As an example, he noted that during one of the past conferences he learned that some nations only have chaplains from one faith, or other nations allow chaplains to carry weapons in self-defense. “That kind of information is vital when circumstances bring us all together and we have to figure out a schedule of religious services and how to work inter-operationally. This conference provides the opportunity for us to connect with each other so that we can all better contribute to the overall mission,” Barclay said.
Father Andriy Zelinskyy of the Ukrainian Greek-Catholic Church, and deputy head of the Department of Military Chaplaincy of Ukraine, offered that the conference provided much-needed insight. “This year IMCCC helped us to realize once again that in our world there are still serious challenges that can’t be efficiently dealt with on a national level and require from us a global cooperation and fraternal support. Nowadays, we often tend to neglect this self-evident truth. The pandemic has made us more aware of it: together we are stronger.”
Zelinskyy added that while there is still much more to learn, “the conferences allow chaplains to come together to share our experiences. We need our collective wisdom and creativity to serve with a great degree of efficiency and dedication,” he said.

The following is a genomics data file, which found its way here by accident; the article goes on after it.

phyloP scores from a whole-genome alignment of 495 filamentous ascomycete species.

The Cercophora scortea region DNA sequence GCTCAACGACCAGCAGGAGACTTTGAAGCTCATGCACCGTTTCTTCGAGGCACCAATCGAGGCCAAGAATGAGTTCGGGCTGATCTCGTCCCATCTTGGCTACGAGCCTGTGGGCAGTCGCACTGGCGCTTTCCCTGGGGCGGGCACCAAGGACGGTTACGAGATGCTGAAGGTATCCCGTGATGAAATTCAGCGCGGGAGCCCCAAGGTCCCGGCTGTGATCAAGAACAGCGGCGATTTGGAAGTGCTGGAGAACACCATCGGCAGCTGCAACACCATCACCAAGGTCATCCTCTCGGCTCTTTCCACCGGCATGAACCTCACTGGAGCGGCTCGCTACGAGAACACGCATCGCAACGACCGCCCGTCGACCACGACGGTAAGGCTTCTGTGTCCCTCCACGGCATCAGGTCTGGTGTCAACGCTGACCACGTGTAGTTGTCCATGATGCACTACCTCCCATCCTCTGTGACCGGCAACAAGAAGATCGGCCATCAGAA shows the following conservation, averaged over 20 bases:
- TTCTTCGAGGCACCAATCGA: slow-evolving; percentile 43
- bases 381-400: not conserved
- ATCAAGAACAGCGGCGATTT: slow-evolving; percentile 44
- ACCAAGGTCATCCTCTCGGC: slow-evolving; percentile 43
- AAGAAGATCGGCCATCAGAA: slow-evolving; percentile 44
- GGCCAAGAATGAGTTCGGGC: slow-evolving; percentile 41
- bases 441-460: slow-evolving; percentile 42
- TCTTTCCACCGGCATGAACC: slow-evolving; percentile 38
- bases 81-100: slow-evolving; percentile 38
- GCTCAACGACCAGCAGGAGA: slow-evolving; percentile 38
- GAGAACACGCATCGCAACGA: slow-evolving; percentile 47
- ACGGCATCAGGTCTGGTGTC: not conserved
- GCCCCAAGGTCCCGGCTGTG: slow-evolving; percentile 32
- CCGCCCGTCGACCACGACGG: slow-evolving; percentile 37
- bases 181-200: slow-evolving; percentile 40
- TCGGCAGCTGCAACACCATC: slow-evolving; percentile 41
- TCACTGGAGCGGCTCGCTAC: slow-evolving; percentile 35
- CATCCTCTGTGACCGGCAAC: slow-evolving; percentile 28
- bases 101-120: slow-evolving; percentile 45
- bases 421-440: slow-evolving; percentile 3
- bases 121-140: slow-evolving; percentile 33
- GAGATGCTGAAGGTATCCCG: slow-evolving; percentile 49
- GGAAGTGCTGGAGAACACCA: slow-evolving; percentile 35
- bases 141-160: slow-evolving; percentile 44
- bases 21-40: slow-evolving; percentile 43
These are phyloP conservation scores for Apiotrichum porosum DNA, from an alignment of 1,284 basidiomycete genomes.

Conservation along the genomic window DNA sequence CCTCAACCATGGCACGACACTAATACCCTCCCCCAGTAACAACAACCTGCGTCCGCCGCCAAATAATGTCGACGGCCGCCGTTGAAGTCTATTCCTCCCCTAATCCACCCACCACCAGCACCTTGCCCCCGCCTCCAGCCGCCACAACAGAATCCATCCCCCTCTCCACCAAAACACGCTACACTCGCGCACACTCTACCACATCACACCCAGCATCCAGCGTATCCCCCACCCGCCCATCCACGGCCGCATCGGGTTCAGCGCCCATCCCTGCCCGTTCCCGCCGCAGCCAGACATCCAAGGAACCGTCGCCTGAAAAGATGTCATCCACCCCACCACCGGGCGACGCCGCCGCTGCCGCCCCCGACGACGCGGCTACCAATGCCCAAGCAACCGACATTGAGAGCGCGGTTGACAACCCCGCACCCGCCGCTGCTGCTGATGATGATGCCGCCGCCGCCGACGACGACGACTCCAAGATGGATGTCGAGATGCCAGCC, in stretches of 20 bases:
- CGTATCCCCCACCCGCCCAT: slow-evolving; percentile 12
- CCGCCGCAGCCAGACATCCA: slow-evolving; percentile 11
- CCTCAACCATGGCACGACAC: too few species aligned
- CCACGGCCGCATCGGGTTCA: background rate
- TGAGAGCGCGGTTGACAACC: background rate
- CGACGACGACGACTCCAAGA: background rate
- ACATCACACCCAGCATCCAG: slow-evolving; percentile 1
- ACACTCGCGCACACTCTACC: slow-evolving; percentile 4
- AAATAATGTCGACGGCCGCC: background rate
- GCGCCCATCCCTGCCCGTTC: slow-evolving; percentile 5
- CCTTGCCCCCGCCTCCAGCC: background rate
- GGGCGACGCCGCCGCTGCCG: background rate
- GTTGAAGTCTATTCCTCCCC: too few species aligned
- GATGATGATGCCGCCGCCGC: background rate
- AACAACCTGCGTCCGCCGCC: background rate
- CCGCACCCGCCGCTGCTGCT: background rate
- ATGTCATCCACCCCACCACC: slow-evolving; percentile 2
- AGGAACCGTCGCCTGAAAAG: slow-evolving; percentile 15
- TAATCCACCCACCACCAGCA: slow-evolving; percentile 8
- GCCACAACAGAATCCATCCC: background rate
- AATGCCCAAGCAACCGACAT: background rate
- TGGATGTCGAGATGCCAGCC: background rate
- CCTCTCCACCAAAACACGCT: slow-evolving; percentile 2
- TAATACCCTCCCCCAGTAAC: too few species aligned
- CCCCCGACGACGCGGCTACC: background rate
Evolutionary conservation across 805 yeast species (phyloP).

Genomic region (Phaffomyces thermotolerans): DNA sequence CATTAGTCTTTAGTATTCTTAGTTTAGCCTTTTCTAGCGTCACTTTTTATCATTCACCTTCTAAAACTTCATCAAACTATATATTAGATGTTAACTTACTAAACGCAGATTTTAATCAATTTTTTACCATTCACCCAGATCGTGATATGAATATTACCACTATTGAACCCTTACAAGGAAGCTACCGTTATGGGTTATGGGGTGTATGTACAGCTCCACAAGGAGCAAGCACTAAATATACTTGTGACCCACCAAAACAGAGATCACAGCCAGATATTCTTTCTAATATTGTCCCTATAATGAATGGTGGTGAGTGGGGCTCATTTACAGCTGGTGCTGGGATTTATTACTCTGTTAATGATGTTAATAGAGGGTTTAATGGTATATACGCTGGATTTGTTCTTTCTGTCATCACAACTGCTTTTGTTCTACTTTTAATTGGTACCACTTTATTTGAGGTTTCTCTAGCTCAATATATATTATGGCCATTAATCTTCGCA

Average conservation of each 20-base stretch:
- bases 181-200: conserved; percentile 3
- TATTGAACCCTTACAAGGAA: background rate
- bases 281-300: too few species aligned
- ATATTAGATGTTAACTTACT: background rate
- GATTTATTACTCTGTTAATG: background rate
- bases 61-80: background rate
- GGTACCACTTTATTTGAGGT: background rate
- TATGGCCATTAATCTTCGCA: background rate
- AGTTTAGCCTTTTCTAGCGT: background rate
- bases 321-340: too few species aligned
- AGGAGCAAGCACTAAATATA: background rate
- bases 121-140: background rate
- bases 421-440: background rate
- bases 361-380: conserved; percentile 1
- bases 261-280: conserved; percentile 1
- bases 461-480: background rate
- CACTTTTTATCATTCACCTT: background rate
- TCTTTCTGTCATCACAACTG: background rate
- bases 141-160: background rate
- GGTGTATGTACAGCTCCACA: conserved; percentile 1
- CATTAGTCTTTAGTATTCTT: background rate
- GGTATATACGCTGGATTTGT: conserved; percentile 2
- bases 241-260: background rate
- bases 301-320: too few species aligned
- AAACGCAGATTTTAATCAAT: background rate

Barclay shared at the conclusion of the event how pleased he was that so many came together and the robust nature of the discussions and offered that planning was already underway for next year.
U.S. European Command (USEUCOM) is responsible for U.S. military operations across Europe, portions of Asia and the Middle East, the Arctic and Atlantic Ocean. USEUCOM is comprised of more than 64,000 military and civilian personnel and works closely with NATO Allies and partners. The command is one of two U.S. forward-deployed geographic combatant commands headquartered in Stuttgart, Germany.